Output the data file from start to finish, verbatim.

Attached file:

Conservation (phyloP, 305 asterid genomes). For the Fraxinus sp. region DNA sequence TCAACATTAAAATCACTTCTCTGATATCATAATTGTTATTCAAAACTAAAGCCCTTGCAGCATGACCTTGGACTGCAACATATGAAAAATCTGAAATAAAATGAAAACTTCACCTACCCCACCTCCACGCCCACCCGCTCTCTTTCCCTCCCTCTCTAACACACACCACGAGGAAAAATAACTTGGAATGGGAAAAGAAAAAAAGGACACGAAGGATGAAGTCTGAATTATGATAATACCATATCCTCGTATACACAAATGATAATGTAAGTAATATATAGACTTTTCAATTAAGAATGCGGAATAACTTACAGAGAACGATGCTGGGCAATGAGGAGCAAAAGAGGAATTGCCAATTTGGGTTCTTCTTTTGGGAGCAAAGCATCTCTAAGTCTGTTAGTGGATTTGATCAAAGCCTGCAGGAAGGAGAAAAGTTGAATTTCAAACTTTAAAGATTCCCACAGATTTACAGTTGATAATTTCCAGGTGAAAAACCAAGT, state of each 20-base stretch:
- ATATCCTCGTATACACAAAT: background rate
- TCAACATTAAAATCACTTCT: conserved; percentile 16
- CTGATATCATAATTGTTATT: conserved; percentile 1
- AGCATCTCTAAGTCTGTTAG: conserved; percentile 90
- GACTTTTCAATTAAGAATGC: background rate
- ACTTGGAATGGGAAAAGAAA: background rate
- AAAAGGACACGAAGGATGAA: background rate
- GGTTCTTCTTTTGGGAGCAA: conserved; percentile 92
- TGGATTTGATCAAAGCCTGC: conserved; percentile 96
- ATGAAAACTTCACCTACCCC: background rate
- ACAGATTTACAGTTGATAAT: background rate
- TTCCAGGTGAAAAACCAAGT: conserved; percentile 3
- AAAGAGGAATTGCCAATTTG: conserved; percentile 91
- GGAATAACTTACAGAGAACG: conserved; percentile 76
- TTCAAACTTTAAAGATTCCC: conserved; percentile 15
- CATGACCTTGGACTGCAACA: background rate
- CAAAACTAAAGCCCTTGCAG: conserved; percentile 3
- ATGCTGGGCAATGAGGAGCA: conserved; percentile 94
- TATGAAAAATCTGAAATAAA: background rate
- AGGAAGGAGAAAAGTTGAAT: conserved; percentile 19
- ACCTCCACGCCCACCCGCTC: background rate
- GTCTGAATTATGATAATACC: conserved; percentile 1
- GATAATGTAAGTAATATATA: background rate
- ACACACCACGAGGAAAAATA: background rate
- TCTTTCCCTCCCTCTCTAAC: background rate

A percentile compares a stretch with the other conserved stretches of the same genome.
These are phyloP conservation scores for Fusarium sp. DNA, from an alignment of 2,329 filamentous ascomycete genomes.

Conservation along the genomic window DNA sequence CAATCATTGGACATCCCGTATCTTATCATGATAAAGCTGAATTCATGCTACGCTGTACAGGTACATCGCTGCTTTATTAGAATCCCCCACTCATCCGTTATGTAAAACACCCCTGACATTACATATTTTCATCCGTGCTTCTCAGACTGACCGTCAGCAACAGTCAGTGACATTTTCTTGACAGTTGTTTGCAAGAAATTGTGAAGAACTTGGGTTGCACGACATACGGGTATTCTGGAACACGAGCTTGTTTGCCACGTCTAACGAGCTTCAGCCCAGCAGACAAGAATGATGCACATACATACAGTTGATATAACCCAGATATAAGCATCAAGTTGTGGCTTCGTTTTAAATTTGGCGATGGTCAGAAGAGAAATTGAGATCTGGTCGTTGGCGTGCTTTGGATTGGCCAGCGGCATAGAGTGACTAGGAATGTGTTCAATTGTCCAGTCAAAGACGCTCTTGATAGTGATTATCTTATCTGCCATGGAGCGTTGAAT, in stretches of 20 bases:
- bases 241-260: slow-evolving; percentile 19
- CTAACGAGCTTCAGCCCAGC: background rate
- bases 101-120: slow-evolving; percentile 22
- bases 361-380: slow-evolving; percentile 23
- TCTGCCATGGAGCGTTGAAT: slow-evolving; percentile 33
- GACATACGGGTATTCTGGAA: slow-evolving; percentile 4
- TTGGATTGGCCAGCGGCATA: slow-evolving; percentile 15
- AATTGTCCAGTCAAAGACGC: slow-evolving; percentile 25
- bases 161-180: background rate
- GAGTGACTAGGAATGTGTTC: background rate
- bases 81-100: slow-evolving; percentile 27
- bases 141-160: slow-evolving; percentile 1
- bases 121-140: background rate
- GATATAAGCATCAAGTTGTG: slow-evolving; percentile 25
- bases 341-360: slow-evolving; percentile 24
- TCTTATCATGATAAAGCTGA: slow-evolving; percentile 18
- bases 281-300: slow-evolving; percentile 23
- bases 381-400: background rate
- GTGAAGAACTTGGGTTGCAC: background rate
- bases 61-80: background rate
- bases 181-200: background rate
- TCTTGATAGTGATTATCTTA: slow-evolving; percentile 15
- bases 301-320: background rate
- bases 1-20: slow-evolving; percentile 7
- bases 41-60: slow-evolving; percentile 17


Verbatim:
Conservation (phyloP, 305 asterid genomes). For the Fraxinus sp. region DNA sequence TCAACATTAAAATCACTTCTCTGATATCATAATTGTTATTCAAAACTAAAGCCCTTGCAGCATGACCTTGGACTGCAACATATGAAAAATCTGAAATAAAATGAAAACTTCACCTACCCCACCTCCACGCCCACCCGCTCTCTTTCCCTCCCTCTCTAACACACACCACGAGGAAAAATAACTTGGAATGGGAAAAGAAAAAAAGGACACGAAGGATGAAGTCTGAATTATGATAATACCATATCCTCGTATACACAAATGATAATGTAAGTAATATATAGACTTTTCAATTAAGAATGCGGAATAACTTACAGAGAACGATGCTGGGCAATGAGGAGCAAAAGAGGAATTGCCAATTTGGGTTCTTCTTTTGGGAGCAAAGCATCTCTAAGTCTGTTAGTGGATTTGATCAAAGCCTGCAGGAAGGAGAAAAGTTGAATTTCAAACTTTAAAGATTCCCACAGATTTACAGTTGATAATTTCCAGGTGAAAAACCAAGT, state of each 20-base stretch:
- ATATCCTCGTATACACAAAT: background rate
- TCAACATTAAAATCACTTCT: conserved; percentile 16
- CTGATATCATAATTGTTATT: conserved; percentile 1
- AGCATCTCTAAGTCTGTTAG: conserved; percentile 90
- GACTTTTCAATTAAGAATGC: background rate
- ACTTGGAATGGGAAAAGAAA: background rate
- AAAAGGACACGAAGGATGAA: background rate
- GGTTCTTCTTTTGGGAGCAA: conserved; percentile 92
- TGGATTTGATCAAAGCCTGC: conserved; percentile 96
- ATGAAAACTTCACCTACCCC: background rate
- ACAGATTTACAGTTGATAAT: background rate
- TTCCAGGTGAAAAACCAAGT: conserved; percentile 3
- AAAGAGGAATTGCCAATTTG: conserved; percentile 91
- GGAATAACTTACAGAGAACG: conserved; percentile 76
- TTCAAACTTTAAAGATTCCC: conserved; percentile 15
- CATGACCTTGGACTGCAACA: background rate
- CAAAACTAAAGCCCTTGCAG: conserved; percentile 3
- ATGCTGGGCAATGAGGAGCA: conserved; percentile 94
- TATGAAAAATCTGAAATAAA: background rate
- AGGAAGGAGAAAAGTTGAAT: conserved; percentile 19
- ACCTCCACGCCCACCCGCTC: background rate
- GTCTGAATTATGATAATACC: conserved; percentile 1
- GATAATGTAAGTAATATATA: background rate
- ACACACCACGAGGAAAAATA: background rate
- TCTTTCCCTCCCTCTCTAAC: background rate

A percentile compares a stretch with the other conserved stretches of the same genome.
These are phyloP conservation scores for Fusarium sp. DNA, from an alignment of 2,329 filamentous ascomycete genomes.

Conservation along the genomic window DNA sequence CAATCATTGGACATCCCGTATCTTATCATGATAAAGCTGAATTCATGCTACGCTGTACAGGTACATCGCTGCTTTATTAGAATCCCCCACTCATCCGTTATGTAAAACACCCCTGACATTACATATTTTCATCCGTGCTTCTCAGACTGACCGTCAGCAACAGTCAGTGACATTTTCTTGACAGTTGTTTGCAAGAAATTGTGAAGAACTTGGGTTGCACGACATACGGGTATTCTGGAACACGAGCTTGTTTGCCACGTCTAACGAGCTTCAGCCCAGCAGACAAGAATGATGCACATACATACAGTTGATATAACCCAGATATAAGCATCAAGTTGTGGCTTCGTTTTAAATTTGGCGATGGTCAGAAGAGAAATTGAGATCTGGTCGTTGGCGTGCTTTGGATTGGCCAGCGGCATAGAGTGACTAGGAATGTGTTCAATTGTCCAGTCAAAGACGCTCTTGATAGTGATTATCTTATCTGCCATGGAGCGTTGAAT, in stretches of 20 bases:
- bases 241-260: slow-evolving; percentile 19
- CTAACGAGCTTCAGCCCAGC: background rate
- bases 101-120: slow-evolving; percentile 22
- bases 361-380: slow-evolving; percentile 23
- TCTGCCATGGAGCGTTGAAT: slow-evolving; percentile 33
- GACATACGGGTATTCTGGAA: slow-evolving; percentile 4
- TTGGATTGGCCAGCGGCATA: slow-evolving; percentile 15
- AATTGTCCAGTCAAAGACGC: slow-evolving; percentile 25
- bases 161-180: background rate
- GAGTGACTAGGAATGTGTTC: background rate
- bases 81-100: slow-evolving; percentile 27
- bases 141-160: slow-evolving; percentile 1
- bases 121-140: background rate
- GATATAAGCATCAAGTTGTG: slow-evolving; percentile 25
- bases 341-360: slow-evolving; percentile 24
- TCTTATCATGATAAAGCTGA: slow-evolving; percentile 18
- bases 281-300: slow-evolving; percentile 23
- bases 381-400: background rate
- GTGAAGAACTTGGGTTGCAC: background rate
- bases 61-80: background rate
- bases 181-200: background rate
- TCTTGATAGTGATTATCTTA: slow-evolving; percentile 15
- bases 301-320: background rate
- bases 1-20: slow-evolving; percentile 7
- bases 41-60: slow-evolving; percentile 17